Many of our clients often do not complete the field sobriety tests when they are administered by authorities during a DUI arrest. Many of our clients also feel that they passed the field sobriety tests. Unfortunately, whether or not the person does well on the field sobriety tests or if they refuse to do them, it does not make a significant impact on your DUI case.
The authorities are required to observe a person that has been stopped for suspicion of driving under the influence for 15 minutes. It is in this time period that the officer will administer the field sobriety test. Based on an officer’s opinion, a person will always fail the field sobriety tests. In reality, the officer is simply observing your overall behavior and demeanor for signs of intoxication.
It is easier to understand the kind of observations the officer is making through examples. First let’s consider Dan. Dan is stopped on suspicion of DUI. The officer asks him to step out of the car and asks him to complete the routine field sobriety tests. This includes,sthe Rhomberg test, the Nystagmus Test, and the thirty second test, among the few. As Dan completes these tests, he is slurring, and keeps laughing when he messes up. It is apparent that he does not comprehend where he is and feels that it is just a game. In addition, he smells of alcohol and his eyes are watery and bloodshot.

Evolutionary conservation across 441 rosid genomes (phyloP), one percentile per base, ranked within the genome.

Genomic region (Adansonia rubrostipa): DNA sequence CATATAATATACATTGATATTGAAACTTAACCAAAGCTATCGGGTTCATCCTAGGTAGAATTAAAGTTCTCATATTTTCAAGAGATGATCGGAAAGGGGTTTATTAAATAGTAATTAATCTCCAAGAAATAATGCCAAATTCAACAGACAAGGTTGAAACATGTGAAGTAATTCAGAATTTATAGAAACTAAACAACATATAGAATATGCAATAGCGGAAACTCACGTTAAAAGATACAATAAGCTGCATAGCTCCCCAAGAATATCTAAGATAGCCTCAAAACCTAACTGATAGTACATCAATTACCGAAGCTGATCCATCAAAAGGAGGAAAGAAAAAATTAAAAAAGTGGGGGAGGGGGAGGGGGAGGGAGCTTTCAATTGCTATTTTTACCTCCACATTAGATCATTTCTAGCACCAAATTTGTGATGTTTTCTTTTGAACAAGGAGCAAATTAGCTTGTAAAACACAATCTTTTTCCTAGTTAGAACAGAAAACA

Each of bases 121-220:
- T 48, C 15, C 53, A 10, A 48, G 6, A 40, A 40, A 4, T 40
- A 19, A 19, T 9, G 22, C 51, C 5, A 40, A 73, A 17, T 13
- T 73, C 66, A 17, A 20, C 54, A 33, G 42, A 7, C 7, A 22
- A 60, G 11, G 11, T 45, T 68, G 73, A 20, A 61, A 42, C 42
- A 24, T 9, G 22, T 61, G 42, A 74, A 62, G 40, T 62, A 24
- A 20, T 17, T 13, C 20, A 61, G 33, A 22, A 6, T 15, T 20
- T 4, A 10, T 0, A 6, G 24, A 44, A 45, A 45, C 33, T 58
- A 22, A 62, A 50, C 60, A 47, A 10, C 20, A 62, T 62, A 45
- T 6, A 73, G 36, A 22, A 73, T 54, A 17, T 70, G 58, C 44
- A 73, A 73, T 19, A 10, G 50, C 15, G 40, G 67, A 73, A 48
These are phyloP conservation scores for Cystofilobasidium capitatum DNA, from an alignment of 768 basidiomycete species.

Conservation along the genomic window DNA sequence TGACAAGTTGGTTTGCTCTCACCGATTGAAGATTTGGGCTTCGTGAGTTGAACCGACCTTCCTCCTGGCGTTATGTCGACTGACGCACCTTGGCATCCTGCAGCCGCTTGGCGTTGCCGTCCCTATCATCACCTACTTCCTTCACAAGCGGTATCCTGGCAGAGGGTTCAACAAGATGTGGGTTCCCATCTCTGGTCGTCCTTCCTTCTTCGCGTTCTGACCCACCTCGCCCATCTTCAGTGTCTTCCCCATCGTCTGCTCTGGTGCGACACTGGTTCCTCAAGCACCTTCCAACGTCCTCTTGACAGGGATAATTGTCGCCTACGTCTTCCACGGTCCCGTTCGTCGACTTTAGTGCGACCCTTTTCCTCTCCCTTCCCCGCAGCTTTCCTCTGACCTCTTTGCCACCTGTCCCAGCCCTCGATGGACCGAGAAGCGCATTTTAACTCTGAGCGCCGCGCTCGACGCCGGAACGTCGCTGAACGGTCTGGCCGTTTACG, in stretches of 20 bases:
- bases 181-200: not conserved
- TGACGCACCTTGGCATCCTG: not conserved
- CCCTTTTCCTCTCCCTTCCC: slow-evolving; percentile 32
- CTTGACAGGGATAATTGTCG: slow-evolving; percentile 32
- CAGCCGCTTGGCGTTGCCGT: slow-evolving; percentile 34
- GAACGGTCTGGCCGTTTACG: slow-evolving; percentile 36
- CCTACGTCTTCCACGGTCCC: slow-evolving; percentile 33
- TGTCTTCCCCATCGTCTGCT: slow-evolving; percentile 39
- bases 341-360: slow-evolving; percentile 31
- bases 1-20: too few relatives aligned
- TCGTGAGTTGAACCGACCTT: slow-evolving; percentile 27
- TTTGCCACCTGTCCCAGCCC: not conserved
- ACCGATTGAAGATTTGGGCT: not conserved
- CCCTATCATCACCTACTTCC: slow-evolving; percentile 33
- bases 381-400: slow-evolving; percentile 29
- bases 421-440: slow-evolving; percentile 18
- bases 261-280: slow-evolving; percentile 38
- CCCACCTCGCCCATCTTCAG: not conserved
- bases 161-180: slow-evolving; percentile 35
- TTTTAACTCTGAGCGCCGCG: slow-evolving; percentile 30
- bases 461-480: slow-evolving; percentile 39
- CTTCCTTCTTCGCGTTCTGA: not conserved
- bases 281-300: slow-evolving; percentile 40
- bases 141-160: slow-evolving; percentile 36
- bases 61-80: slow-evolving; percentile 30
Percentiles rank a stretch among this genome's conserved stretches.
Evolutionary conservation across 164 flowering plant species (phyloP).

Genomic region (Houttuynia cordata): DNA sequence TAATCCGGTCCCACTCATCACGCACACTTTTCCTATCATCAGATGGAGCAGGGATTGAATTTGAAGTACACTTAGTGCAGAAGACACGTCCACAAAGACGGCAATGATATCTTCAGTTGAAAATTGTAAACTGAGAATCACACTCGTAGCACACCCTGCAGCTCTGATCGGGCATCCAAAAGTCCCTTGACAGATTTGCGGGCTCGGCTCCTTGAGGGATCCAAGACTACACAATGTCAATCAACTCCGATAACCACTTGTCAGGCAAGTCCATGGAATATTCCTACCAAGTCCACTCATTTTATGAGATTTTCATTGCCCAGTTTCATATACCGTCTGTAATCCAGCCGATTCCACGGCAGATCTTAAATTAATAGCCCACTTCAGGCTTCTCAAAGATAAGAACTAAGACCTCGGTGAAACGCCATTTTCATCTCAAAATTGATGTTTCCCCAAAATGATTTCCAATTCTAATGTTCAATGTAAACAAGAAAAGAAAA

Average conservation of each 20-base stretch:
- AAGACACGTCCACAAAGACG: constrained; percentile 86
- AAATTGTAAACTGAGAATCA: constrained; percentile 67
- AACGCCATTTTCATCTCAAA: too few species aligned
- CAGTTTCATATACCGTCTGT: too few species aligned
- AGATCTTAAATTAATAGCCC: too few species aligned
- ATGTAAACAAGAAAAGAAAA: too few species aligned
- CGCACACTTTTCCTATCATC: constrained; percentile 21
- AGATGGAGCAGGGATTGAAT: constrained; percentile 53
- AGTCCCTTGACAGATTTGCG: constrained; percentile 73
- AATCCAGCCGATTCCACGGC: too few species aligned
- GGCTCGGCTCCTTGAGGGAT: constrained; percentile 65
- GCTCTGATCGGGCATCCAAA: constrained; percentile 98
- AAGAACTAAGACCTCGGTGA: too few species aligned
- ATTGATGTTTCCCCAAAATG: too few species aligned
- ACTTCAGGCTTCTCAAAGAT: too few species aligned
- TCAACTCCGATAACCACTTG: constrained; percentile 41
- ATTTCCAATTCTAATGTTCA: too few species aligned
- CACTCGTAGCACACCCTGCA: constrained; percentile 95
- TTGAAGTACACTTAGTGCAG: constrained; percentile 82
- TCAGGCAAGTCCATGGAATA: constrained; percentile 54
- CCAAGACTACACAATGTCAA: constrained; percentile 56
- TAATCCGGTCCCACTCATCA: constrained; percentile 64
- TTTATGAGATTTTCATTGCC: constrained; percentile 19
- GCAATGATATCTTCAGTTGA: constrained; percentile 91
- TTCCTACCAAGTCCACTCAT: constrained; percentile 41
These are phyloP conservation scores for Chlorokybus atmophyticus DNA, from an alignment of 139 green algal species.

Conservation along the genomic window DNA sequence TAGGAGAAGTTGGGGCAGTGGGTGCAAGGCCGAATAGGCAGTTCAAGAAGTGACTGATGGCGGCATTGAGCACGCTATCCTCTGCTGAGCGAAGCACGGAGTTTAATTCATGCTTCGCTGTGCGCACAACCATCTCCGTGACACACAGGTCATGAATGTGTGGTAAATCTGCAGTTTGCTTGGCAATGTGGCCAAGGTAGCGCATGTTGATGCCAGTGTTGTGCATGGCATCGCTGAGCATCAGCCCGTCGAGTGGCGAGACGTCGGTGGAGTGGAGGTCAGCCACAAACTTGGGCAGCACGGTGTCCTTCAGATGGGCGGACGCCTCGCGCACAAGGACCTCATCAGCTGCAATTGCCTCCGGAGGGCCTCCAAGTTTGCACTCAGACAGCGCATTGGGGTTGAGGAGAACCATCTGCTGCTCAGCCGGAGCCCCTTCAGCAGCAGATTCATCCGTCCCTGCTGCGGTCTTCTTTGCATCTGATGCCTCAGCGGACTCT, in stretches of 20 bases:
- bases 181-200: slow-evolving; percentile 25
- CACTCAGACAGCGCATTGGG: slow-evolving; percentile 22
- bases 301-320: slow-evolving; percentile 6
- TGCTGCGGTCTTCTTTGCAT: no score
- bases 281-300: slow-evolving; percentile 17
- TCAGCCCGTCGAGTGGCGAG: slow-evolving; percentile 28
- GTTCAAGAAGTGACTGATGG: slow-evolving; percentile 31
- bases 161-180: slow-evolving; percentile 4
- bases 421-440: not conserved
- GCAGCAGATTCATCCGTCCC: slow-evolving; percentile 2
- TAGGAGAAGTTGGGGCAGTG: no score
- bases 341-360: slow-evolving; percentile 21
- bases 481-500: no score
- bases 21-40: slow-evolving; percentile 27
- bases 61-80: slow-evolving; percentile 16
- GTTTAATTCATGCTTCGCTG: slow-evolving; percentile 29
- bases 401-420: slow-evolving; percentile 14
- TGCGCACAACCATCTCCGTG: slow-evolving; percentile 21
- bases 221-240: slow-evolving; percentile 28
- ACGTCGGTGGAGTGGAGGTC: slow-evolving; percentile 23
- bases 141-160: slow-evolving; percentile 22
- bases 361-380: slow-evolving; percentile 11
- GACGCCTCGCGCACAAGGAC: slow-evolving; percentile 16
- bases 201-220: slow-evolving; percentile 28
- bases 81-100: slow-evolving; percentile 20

In comparison, David is stopped for an alleged DUI. He is asked to complete the field sobriety tests, just like Dan was. David however, does not comply. He states to the officer that it is not necessary and he has not been drinking. His demeanor indicates that he is not under the influence. He does not smell of alcohol, he is not slurring is clearly capable of walking in a straight line. He is also alert and is focused on the officer.
The officer can make a rational observation that Dan may be intoxicated and he could ask him to take blood or breath test. For David, however, an experienced San Diego DUI Lawyer will make the argument that the officer had no valid observations that indicated he was intoxicated. Therefore, the officer had no reasonable cause to issue a blood alcohol test and have David arrested.
Those fifteen minutes are crucial for the officer, as it either makes or breaks his reasonable cause argument. It is also those fifteen minutes that can give the legal professional his case and can result in a possible reduction or dismissal of charges.
It is a good idea tosconsult with a San Diego Criminal Defense lawyer and discuss with them the facts of your case. The attorney will ask for all the details because it is important to your case. Be prepared with the best possible argument and defense for your case.